|Program and Abstracts
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Therapeutic Modulation of an Embryonic Fibroblast Lineage
Graham G. Walmsley, BA, Michael S. Hu, MD, Zeshaan N. Maan, MD, Yuval Rinkevich, PhD, Michael Januszyk, MD, Dominic Duscher, MD, Alexander Whittam, BA, David Atashroo, MD, Ruth Tevlin, MD, Elizabeth Zielins, MD, Peter H. Lorenz, MD, Irving L. Weissman, MD, Geoffrey C. Gurtner, MD, Michael T. Longaker, MD.
Stanford University, Stanford, CA, USA.
Effective treatment of fibrosis depends upon a mechanistic understanding of its pathogenesis. Fibroblasts are central to the fibrotic response across a range of pathologic states. Unfortunately, few fibroblast lineages have been identified and fibroblast heterogeneity remains poorly characterized. Using a new murine model, we reveal the presence of multiple embryonic lineages of dermal fibroblasts within the dorsal skin of mice and identify a highly fibrogenic lineage defined by embryonic expression of Engrailed-1 (En1). Targeted inhibition of this scar-forming lineage allowed for therapeutic modulation of the fibrotic response.
En1-derived fibroblasts were traced by crossing En1Cre transgenic mice with ROSA26mTmG mice. Flow cytometry allowed for the isolation of En1-derived fibroblasts from wild type mice on the basis of highly expressed surface molecules. Transplantation methodologies in conjunction with small molecule-based inhibition functionally corroborated these surface markers in the context of wound healing and cancer stroma formation. Lineage-specific cell ablation in mice (En1Cre; R26mTmG; R26tm1(HBEGF)Awai) expressing simian diphtheria toxin receptor selectively in lineage-derived cells allowed for therapeutic modulation of scar and cancer stroma formation. Finally, a small molecule was used to assess the effect of inhibiting En1-derived fibroblasts during wound healing in adult wild type mice.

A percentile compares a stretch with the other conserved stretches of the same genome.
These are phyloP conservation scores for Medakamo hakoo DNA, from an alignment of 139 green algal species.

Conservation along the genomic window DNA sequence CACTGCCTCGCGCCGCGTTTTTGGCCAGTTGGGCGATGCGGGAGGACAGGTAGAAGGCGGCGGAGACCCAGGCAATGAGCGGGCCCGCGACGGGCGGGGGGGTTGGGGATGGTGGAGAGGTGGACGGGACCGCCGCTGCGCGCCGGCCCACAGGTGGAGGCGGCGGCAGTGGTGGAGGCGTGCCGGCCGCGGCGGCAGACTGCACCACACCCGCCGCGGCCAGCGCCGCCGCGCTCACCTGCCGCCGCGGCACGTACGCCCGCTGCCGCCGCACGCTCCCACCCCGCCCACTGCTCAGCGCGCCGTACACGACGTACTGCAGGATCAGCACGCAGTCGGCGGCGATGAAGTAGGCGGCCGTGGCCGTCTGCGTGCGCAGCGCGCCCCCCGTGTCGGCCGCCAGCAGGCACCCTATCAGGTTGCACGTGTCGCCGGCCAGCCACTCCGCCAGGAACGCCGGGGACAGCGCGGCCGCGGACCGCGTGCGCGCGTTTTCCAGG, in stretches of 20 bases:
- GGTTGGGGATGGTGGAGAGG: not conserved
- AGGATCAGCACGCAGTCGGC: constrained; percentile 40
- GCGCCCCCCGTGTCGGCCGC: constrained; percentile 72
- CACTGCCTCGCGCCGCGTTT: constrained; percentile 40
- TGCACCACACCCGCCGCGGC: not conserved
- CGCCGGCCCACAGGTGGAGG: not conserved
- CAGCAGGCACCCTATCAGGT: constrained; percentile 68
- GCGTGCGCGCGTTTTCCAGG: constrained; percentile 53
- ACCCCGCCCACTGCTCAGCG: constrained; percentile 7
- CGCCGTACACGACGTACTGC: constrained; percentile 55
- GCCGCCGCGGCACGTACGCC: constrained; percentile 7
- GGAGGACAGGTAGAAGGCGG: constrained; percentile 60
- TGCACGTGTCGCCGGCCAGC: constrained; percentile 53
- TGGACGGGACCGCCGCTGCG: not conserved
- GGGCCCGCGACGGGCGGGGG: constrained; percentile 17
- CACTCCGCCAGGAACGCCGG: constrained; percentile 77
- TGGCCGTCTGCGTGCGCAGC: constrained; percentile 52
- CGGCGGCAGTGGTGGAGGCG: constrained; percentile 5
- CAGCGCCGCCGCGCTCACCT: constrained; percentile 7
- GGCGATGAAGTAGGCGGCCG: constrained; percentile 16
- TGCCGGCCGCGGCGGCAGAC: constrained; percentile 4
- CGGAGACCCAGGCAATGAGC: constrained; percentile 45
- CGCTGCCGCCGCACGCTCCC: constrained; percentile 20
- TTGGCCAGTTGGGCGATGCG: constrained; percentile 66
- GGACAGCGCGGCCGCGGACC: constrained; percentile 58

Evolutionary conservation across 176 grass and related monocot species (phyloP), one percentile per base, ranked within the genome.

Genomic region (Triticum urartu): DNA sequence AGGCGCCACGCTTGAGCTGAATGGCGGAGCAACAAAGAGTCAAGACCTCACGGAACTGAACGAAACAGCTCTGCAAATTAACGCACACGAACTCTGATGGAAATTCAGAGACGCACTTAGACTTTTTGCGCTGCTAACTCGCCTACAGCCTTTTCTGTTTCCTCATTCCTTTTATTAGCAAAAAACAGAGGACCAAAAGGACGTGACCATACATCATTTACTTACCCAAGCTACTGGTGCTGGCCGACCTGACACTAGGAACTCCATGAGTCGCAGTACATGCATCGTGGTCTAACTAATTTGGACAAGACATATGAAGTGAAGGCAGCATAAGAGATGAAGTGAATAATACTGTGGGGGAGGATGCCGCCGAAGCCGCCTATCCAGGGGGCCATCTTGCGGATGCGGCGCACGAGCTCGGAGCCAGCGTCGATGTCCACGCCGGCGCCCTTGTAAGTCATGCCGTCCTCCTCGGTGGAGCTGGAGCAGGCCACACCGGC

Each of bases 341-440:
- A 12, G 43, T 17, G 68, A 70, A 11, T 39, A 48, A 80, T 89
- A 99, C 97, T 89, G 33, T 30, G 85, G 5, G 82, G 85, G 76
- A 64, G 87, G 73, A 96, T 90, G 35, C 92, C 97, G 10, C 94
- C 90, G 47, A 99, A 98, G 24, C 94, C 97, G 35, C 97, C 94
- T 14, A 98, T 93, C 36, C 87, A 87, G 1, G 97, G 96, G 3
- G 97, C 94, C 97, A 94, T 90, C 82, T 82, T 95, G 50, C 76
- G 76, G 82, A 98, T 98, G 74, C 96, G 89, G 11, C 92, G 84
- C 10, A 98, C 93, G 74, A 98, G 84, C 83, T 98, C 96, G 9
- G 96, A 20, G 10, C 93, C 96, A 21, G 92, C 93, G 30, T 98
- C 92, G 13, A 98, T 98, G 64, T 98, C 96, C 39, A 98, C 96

Engrailed-1 derived fibroblasts were found to be responsible for the majority of connective tissue deposition during dermal development, wound healing, radiation-induced fibrosis, and cancer stroma formation in the dorsal skin. Lineage-specific cell ablation using transgenic-mediated expression of the simian diphtheria toxin receptor and localized administration of diphtheria toxin (DT) led to significantly reduced scar formation (*p<0.01) following excisional wounding and significantly reduced melanoma growth (*p<0.01). Tensile strength testing of DT-treated and control wounds revealed that although scar formation was significantly reduced in DT-treated as compared to control wounds, tensile strength was not significantly affected. Furthermore, we identified CD26/DPP4 as a surface marker that allows for the isolation of this fibrogenic scar-forming lineage and demonstrated that small molecule-based inhibition of CD26/DPP4 leads to significantly reduced scar formation (*p<0.001) in a humanized mouse model of excisional wound healing.
We have identified multiple lineages of fibroblasts in the dorsal skin. Among these, we have characterized a single lineage responsible for the majority of connective tissue deposition during wound healing, radiation-induced fibrosis, and cancer stroma formation. We further demonstrate that targeted inhibition of this lineage results in reduced scar formation with no effect on the structural integrity of the healed skin. These results hold promise for the development of therapeutic approaches to fibrotic disease, wound healing, and cancer progression.
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